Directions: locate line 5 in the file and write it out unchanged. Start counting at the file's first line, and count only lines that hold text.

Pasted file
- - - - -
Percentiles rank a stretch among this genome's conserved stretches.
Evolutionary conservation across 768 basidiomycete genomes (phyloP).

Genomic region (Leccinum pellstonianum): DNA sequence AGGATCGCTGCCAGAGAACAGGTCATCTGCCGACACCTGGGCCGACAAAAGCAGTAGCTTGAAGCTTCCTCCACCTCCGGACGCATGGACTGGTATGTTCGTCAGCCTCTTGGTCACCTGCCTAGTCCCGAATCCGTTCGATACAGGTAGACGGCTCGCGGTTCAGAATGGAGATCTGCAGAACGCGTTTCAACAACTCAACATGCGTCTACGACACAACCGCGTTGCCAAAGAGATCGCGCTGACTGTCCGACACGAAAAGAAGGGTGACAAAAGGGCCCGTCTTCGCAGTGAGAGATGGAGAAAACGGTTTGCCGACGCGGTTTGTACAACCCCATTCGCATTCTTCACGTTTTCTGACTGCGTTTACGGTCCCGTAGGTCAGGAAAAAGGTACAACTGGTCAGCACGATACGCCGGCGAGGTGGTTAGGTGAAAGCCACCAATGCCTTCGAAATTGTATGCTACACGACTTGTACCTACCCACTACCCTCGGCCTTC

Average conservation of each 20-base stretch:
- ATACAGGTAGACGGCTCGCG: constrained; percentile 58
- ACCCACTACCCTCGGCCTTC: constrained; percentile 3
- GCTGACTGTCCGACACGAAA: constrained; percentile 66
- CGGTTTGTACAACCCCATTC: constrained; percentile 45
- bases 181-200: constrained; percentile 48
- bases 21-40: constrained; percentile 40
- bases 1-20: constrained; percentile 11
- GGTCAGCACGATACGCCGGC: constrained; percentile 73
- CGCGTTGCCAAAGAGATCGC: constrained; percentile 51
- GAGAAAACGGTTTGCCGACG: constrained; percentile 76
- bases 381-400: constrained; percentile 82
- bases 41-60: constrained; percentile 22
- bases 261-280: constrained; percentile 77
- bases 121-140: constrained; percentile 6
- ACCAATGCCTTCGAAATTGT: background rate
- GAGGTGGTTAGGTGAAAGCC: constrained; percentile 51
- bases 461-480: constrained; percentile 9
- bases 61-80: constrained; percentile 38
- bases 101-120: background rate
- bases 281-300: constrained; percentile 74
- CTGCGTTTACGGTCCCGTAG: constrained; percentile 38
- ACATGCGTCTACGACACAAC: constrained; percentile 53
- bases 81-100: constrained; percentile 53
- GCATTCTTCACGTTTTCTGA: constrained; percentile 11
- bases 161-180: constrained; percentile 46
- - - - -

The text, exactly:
- ATACAGGTAGACGGCTCGCG: constrained; percentile 58